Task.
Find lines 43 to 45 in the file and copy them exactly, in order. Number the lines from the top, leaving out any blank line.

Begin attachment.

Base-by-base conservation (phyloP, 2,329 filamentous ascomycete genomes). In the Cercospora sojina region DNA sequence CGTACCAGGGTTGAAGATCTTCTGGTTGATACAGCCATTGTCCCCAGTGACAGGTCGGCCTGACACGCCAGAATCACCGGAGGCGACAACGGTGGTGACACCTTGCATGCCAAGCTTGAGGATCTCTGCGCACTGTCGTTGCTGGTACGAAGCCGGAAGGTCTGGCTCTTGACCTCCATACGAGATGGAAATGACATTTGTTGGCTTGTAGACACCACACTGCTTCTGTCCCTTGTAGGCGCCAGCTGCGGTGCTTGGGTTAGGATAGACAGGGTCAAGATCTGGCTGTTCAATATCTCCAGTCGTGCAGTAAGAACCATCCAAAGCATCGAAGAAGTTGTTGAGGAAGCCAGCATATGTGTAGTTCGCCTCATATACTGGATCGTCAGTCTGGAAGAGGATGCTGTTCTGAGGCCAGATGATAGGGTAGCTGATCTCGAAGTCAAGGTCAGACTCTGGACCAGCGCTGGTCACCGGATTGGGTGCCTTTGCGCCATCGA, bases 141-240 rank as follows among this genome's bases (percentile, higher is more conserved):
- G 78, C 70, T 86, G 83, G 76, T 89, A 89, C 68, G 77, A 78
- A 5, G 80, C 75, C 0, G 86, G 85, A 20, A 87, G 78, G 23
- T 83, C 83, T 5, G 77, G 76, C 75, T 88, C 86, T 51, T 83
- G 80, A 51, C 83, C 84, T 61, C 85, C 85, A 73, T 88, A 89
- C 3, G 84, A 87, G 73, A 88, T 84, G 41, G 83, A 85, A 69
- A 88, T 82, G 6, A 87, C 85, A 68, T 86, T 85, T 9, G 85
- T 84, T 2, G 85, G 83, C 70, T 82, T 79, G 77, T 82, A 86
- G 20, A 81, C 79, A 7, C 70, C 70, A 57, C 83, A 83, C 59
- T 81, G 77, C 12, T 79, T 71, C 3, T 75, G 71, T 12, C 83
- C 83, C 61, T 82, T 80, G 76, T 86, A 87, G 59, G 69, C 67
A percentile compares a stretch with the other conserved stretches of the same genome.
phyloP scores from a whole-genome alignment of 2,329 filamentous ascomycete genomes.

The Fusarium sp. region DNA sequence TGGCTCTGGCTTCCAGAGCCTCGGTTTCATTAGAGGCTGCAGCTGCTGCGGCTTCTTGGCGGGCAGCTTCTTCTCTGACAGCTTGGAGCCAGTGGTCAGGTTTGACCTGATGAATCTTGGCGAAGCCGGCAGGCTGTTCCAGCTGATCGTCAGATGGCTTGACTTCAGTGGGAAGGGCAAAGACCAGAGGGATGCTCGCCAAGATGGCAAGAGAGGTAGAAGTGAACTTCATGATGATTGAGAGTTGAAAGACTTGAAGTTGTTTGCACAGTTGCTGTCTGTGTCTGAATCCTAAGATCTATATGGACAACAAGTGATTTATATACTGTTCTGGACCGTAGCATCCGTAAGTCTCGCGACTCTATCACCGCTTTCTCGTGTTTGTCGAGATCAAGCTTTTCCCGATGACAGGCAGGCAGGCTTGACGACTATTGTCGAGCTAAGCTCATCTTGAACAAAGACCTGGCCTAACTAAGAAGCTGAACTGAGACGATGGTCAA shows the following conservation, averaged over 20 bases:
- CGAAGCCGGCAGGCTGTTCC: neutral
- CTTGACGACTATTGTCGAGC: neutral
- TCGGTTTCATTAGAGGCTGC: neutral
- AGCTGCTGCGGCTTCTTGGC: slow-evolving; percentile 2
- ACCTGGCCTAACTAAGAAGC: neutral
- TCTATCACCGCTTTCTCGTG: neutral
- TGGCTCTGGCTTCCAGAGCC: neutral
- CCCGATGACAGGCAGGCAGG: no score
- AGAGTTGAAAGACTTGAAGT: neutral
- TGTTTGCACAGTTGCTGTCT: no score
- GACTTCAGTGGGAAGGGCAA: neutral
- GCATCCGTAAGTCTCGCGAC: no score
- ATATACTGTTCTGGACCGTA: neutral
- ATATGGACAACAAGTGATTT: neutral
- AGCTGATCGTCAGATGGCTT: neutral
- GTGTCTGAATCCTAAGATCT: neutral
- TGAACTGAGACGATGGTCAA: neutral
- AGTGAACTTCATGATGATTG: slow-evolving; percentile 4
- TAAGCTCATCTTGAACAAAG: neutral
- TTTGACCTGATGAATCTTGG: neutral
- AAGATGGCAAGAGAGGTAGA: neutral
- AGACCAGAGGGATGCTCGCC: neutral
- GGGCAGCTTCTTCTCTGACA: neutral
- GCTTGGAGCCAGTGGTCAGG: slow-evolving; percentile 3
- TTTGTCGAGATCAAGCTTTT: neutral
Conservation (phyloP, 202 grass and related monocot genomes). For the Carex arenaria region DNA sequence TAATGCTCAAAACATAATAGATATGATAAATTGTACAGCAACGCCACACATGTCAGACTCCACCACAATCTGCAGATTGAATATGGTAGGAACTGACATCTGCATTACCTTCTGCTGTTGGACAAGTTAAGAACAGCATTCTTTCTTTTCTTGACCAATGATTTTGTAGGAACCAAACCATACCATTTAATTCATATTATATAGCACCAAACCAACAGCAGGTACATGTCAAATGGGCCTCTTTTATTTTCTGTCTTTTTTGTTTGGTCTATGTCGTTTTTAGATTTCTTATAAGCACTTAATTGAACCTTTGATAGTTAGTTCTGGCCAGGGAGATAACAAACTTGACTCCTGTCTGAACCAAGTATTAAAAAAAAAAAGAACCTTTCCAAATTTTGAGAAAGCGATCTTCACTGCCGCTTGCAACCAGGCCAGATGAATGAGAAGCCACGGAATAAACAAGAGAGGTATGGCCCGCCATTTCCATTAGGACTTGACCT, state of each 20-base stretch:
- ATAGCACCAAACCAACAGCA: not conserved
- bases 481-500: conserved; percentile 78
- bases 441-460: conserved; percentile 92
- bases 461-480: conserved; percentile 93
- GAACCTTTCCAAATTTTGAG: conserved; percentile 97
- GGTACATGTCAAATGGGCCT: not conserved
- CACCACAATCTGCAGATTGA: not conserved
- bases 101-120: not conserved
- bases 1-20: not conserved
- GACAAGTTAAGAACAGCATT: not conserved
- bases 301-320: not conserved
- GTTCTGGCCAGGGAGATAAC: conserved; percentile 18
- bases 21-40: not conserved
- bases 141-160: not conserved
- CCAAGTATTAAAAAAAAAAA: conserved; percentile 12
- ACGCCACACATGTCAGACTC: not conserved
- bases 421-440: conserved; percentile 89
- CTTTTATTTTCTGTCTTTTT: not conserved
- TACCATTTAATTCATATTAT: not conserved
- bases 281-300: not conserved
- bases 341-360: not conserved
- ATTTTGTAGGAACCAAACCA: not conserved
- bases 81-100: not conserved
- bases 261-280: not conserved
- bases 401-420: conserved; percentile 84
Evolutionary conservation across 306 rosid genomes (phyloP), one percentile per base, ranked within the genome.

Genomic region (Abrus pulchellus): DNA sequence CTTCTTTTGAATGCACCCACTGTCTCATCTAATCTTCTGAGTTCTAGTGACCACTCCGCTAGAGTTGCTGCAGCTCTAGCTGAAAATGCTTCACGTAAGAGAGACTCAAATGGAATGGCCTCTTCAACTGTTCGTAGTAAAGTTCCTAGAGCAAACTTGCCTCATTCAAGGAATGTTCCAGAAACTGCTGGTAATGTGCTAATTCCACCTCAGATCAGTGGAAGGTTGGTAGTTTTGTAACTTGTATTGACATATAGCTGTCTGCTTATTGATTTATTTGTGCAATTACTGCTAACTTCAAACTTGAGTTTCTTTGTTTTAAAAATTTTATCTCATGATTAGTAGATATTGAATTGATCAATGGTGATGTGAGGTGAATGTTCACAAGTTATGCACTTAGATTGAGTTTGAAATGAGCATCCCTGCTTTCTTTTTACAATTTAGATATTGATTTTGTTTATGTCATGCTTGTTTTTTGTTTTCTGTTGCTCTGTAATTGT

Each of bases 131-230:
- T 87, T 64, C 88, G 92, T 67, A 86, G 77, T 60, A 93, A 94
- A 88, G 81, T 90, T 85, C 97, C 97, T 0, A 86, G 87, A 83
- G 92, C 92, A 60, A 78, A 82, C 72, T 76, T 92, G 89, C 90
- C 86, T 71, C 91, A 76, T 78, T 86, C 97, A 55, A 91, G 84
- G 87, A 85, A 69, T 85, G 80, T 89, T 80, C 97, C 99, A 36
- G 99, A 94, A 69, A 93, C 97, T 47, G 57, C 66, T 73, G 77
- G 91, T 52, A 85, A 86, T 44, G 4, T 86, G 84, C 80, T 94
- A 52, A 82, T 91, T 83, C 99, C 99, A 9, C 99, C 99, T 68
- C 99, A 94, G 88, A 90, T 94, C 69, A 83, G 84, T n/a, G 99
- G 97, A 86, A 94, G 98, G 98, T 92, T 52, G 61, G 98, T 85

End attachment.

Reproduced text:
- bases 441-460: conserved; percentile 92
- bases 461-480: conserved; percentile 93
- GAACCTTTCCAAATTTTGAG: conserved; percentile 97